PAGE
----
Procrastination Isn’t You Being Lazy… Probably

Procrastination Isn’t You Being Lazy… Probably

Jordan Blaise, Senior Opinion Editor

     Procrastination is seen as a terrible habit that’s completely self-accountable, and most believe that students with this habit are just downright lazy. But if you procrastinate, is it really your fault?

     The answer may seem obvious at first, but looking into it deeper can actually give insight into the origins of procrastination. There are lots of different reasons for procrastination, and it haunting you might not stem from laziness, but instead deeper psychological conflicts.

     Victoria Hills, the editor in chief of Wellesley News, explains in her article that procrastination sometimes is the brain’s fault because of its primitive instincts. Hills explains that the limbic system encourages procrastination while the prefrontal cortex goes against it. In her words, “Our brains, in essence, are a battleground.”

     So procrastination is really just a natural human instinct, but there’s plenty of other reasons why procrastination probably isn’t all on you.

     “I would say that if something happens to you that’s out of your control then that’s a valid reason to procrastinate,” said sophomore Nirbaan Maken. 

     When asked if procrastination is completely one’s fault, psychology teacher Mary Jenoriki said, “No, I do not think it’s your fault. I definitely think it’s a skill you can work on, and every single person, whether we’re talking about kids or adults, procrastinates. I did some research and, psychologically, the main reasons why people choose to procrastinate is because it’s something that they don’t enjoy doing.”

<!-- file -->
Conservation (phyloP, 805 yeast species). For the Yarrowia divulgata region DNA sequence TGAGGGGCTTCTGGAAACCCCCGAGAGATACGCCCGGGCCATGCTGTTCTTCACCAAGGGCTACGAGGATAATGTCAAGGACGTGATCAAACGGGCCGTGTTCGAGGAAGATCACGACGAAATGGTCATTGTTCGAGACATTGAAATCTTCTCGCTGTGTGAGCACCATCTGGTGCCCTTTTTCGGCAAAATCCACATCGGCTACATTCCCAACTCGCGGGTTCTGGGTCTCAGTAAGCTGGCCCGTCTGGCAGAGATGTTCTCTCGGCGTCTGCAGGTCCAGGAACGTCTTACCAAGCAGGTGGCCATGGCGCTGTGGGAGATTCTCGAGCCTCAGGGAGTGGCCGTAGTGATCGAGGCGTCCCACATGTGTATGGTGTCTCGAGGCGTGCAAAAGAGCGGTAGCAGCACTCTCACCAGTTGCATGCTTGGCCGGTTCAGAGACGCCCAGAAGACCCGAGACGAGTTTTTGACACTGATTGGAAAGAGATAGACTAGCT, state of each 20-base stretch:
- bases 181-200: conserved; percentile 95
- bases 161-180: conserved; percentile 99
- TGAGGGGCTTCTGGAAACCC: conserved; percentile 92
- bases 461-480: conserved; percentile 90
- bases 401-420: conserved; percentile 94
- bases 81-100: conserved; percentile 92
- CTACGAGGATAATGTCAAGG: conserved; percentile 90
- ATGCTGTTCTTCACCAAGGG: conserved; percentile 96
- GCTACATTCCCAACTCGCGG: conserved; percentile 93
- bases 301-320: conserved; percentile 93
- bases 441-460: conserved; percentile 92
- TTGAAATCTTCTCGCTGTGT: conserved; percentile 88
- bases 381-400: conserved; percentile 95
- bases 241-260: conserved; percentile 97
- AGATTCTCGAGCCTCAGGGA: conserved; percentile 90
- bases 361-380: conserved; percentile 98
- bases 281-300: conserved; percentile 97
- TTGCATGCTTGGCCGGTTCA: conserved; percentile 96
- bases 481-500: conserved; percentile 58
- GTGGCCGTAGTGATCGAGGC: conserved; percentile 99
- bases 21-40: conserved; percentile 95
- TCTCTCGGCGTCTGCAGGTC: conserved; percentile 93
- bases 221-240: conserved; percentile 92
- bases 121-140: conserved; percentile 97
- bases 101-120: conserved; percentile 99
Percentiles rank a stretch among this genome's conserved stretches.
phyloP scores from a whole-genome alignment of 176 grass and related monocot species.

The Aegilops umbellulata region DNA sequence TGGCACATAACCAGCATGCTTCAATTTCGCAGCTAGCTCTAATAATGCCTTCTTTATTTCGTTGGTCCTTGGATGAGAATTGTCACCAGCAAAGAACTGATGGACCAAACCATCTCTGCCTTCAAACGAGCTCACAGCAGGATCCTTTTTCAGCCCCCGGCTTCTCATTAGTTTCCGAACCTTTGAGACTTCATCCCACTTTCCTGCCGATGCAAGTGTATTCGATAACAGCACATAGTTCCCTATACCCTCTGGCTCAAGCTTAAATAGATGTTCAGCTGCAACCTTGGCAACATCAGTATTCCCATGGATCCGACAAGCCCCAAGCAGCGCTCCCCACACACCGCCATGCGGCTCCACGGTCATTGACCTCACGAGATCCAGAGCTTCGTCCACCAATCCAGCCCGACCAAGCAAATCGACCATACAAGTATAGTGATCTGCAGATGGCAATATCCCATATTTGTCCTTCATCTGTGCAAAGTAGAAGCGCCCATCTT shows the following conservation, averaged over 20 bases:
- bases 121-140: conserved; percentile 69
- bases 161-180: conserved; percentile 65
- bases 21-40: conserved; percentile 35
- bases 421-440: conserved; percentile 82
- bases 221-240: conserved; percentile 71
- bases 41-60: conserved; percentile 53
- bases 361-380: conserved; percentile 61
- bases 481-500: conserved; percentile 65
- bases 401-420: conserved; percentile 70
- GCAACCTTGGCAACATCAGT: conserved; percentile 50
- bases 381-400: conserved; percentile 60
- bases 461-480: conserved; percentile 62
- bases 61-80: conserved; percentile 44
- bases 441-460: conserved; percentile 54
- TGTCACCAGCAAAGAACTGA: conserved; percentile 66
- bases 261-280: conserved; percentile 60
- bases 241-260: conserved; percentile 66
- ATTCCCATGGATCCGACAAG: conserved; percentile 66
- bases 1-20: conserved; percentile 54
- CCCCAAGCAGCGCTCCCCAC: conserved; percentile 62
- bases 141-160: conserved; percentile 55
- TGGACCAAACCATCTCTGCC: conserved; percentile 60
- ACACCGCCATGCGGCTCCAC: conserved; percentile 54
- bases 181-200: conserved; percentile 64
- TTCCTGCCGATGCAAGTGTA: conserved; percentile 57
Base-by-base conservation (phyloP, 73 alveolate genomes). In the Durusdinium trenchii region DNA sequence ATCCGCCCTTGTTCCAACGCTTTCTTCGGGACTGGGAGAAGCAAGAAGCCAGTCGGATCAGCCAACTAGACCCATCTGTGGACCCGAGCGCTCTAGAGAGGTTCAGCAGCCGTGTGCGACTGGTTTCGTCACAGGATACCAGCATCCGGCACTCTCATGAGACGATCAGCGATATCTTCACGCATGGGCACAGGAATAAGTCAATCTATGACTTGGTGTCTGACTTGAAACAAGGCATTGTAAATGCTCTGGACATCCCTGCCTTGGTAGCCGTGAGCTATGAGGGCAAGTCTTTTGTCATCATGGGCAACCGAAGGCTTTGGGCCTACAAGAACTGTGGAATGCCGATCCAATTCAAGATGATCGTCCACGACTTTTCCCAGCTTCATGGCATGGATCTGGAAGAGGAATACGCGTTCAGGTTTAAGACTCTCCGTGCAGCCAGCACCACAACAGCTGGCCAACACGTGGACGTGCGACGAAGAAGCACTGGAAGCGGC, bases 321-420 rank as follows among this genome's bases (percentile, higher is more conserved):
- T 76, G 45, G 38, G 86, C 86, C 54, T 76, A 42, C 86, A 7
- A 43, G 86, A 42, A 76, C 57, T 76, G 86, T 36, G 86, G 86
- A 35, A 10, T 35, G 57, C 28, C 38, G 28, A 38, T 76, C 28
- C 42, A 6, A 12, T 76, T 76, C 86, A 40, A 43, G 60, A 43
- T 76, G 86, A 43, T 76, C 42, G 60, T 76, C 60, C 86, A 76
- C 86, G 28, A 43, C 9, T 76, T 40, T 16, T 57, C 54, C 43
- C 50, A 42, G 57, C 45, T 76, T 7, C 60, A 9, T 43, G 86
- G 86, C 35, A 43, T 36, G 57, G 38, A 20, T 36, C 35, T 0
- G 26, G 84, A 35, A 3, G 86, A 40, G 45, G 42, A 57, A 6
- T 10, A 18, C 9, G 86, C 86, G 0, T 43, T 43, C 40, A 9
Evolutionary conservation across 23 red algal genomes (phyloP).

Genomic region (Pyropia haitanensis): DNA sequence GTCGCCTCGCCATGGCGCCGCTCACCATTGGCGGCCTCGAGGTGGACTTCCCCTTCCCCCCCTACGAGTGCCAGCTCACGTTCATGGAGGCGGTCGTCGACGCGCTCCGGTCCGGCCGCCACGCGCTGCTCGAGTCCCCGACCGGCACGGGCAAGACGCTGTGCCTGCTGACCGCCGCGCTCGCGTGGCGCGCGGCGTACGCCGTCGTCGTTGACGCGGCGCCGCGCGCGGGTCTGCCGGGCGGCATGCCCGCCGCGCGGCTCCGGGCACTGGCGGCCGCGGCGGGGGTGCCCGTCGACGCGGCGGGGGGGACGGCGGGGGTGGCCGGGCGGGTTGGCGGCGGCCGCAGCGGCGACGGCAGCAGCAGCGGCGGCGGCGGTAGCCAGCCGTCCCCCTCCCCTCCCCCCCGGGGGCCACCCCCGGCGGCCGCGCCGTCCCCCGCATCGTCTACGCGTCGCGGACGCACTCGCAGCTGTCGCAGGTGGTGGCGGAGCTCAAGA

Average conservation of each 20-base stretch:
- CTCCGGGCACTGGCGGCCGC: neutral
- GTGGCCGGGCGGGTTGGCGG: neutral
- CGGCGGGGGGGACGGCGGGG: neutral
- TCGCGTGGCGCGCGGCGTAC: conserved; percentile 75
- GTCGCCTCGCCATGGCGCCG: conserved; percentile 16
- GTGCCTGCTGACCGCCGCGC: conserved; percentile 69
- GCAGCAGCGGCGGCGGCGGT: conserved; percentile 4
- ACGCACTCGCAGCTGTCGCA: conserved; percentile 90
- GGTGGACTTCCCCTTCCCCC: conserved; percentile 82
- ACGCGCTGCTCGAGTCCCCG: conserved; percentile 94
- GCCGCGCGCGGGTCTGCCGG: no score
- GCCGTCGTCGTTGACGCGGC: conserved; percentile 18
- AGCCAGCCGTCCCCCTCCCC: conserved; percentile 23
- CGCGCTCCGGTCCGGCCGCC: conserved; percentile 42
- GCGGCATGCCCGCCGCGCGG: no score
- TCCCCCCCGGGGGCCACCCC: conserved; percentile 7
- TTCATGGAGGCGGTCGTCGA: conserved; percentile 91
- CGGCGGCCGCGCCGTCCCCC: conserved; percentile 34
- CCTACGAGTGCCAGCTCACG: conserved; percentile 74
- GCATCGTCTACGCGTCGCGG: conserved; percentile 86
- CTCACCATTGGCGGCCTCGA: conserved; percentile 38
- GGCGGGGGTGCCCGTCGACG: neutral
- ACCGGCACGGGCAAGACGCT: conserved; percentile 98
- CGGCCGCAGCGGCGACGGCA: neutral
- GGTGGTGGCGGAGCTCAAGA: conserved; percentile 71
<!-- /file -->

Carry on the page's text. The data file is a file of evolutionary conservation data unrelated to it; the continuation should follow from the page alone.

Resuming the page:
Oxford Learning, an institution for helping students progress academically, stated on their website, “Much of the time procrastination has very little to do with laziness or a lack of caring. In many cases, there are deeper issues that lead students to develop a procrastination problem.” 

     Oxford Learning lists low self-confidence, fear of failure, lack of understanding, trouble concentrating, perfectionism, low energy levels, etc. as issues that may cause procrastination. And these causes are all, in fact, not anyone’s fault. Pinpointing these underlying issues is important in order to understand how to effectively counter your procrastination, instead of just assuming that procrastination is because of your assumed laziness.

              Most believe that the sole cause of procrastination is laziness, but according to Ms. Jenoriki, this is a misconception. “I would boil laziness down to what’s called a lack of motivation. So part of working on your procrastination habits has to do with figuring out a way to naturally motivate yourself.” 

     Maken said, “Let’s say you’re not motivated one day, you can listen to music, take a rest, or go outside. You have to try different things. You can’t just give up, you have to keep going.”

     Josh Leechong, a junior, said, “I have control of when or the nature of how I procrastinate.”

     This does not mean procrastination should be rationalized, but you should understand why it might happen. Always blaming it on yourself for being lazy doesn’t do much because it doesn’t help you find the root of your procrastination or the solution to it. 

     So the next time you procrastinate, try to focus on what the reason could be for your procrastination so you can overcome it, instead of depreciating yourself by assuming that it’s your fault for being downright lazy.